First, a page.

It’s the holiday season, and in the spirit of giving, we have a gift for you: seven indispensable—and outside-the-box—race planning tips. Maybe you’re getting ready to launch your first ever race; or maybe you’re looking for ways to make your next event better than the last. Whether you’re a rookie Race Director or a seasoned pro, these tips can help you take the race experience you create to the next level of professional, unforgettable, and fun.
There are countless endurance sports events happening all around the country, and all around the world, every weekend of the year. That’s a great thing for everyone; the increasing popularity of running, cycling, triathlon, obstacle course racing, and other events benefit everyone involved. But it also makes it harder for a single event to stand out among a plethora of others. Having a hook is one way to highlight your event. What’s the special sauce that promises Athletes a different experience at your 10K than others in your area? Maybe it’s a spectacular and normally off-limits course, an iconic finish location, an unusual race format or distance, or a clever theme. Find something that makes your race one in a million, and promote the heck out of your unique concept.
Despite needing to make your race stand out, it’s also a great idea to be neighborly with your competitors. Develop relationships with your fellow Race Directors, especially those in your same region. Sure, you’re competing for the same Athletes, but you’ll all benefit by growing the sport in your area. Work together to ensure that your events are held on complementary, rather than conflicting dates. Consider partnering with another Race Director to form a series that includes both your events. Or give registration discounts to Athletes for volunteering at one another’s races. A healthy and reciprocal relationship will serve you both well. Especially the next time you need extra snow fencing at the last minute or your race announcer comes down with laryngitis.
Try something different at your event. Consider an afternoon or evening start time. You can even coordinate your race around a perfect sunset finish. Try having women and men compete at different times, or on different days. That way each gender gets equal time in the spotlight. Then men and women can take turns volunteering at aid stations and cheering for one another when they’re not on course. Nothing is set in stone about an event, so don’t be afraid to nix the norm and try a new tactic to differentiate your race. Think like the Miami Marathon, who have a custom neck ribbon designed for their event medals each year that reflects the culture and energy of the Miami community.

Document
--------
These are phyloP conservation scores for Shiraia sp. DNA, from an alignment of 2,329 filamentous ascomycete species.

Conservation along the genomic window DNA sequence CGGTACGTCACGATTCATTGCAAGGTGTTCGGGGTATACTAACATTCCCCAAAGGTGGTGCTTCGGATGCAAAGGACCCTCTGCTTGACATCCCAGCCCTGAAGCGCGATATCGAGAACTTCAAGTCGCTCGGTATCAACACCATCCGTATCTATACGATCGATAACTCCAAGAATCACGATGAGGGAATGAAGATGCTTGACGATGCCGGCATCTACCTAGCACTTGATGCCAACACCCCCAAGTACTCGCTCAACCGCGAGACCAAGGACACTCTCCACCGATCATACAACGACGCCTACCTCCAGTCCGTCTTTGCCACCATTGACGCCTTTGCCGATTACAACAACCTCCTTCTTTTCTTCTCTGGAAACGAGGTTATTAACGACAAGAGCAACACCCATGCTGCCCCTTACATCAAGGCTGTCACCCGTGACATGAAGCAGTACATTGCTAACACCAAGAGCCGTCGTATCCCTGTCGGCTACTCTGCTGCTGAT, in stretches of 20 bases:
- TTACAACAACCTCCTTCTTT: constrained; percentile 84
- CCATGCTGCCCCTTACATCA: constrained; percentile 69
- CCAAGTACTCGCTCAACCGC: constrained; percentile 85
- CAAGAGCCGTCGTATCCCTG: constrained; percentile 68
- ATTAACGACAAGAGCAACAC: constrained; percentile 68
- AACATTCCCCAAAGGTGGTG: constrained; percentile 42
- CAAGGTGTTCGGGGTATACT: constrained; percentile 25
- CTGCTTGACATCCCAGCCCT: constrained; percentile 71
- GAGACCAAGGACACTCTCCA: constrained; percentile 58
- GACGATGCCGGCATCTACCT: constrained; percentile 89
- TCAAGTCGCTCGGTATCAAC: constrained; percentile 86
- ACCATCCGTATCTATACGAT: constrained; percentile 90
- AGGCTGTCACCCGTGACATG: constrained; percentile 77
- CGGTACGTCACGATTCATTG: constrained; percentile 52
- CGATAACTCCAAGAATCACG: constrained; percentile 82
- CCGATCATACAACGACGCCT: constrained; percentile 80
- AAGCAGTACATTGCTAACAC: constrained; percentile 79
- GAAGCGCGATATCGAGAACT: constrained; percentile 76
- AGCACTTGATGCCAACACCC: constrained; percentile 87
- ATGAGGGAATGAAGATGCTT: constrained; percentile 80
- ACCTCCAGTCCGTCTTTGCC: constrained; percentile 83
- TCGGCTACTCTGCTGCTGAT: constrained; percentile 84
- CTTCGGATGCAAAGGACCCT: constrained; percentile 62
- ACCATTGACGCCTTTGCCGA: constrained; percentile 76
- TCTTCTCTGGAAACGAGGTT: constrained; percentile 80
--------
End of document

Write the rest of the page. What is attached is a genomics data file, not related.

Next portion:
Sponsor support is critical to any event, and you’ll need to get creative to find the right partners for yours. Don’t make the mistake of thinking that local businesses are a sure bet, or that they’re the only option to bring on board. Businesses are often bombarded with these requests. In terms of local partners, hone in on the ones that truly stand to benefit from a partnership with you. And be sure you can deliver on your end of the deal. But also, think beyond the borders of your city and state. Larger national companies may well have an interest in getting involved. Especially if your participant demographic mirrors their target market. Additionally, do some digging online to find CEOs who take part in the type of event you produce. Extend an invitation to race, along with an offer to explore a partnership.
5) Serve Up Standout Swag
People love free stuff, but quality is also important when it comes to swag. Your Athlete awards and race swag should be cool, compelling, and on-trend. Think about items that your participants will actually want, cherish, and use. If you produce a series of events, create different items for each race to encourage Athletes to register for the entire series and complete a full collection of swag. Beyond finisher medals and tee-shirts, consider branding items like compression socks, hats, transition bags, beach towels, wine bottles, and more. The Leadville Race Series medals and awards are representative of the culture and history of the Leadville community. Finishers receive a belt buckle and those who place, a gold pan engraved with their accomplishment.
6) Try an e-Meet and Greet
Let’s be honest—how many Athletes actually show up to your pre-race meeting? And how many have questions about the event weeks or months, rather than days, in advance? Instead of scheduling the same old on-site run-through of the race rules, host a series of virtual race meetings (you can use Facebook Live for this). That way Athletes can attend, have their questions answered, and get to know you as the personality behind your race.
It’s a wild and crazy concept, but you should have fun at your own race. You got into this business in the first place because of your love for the sport. It’s easy to get stressed out when you’re responsible for all the details of producing a race. But it’s also important that you relax and have fun, and share the passion that brought you to race directing. If you’re not enjoying the experience, people will notice. But, if you’re whooping it up out there, your energy and enthusiasm will be infectious. So go on, get a little crazy in the name of fitness and good fun.
Want even more race planning advice? You’ll find all our free guides here. Help yourself, and Happy Holidays!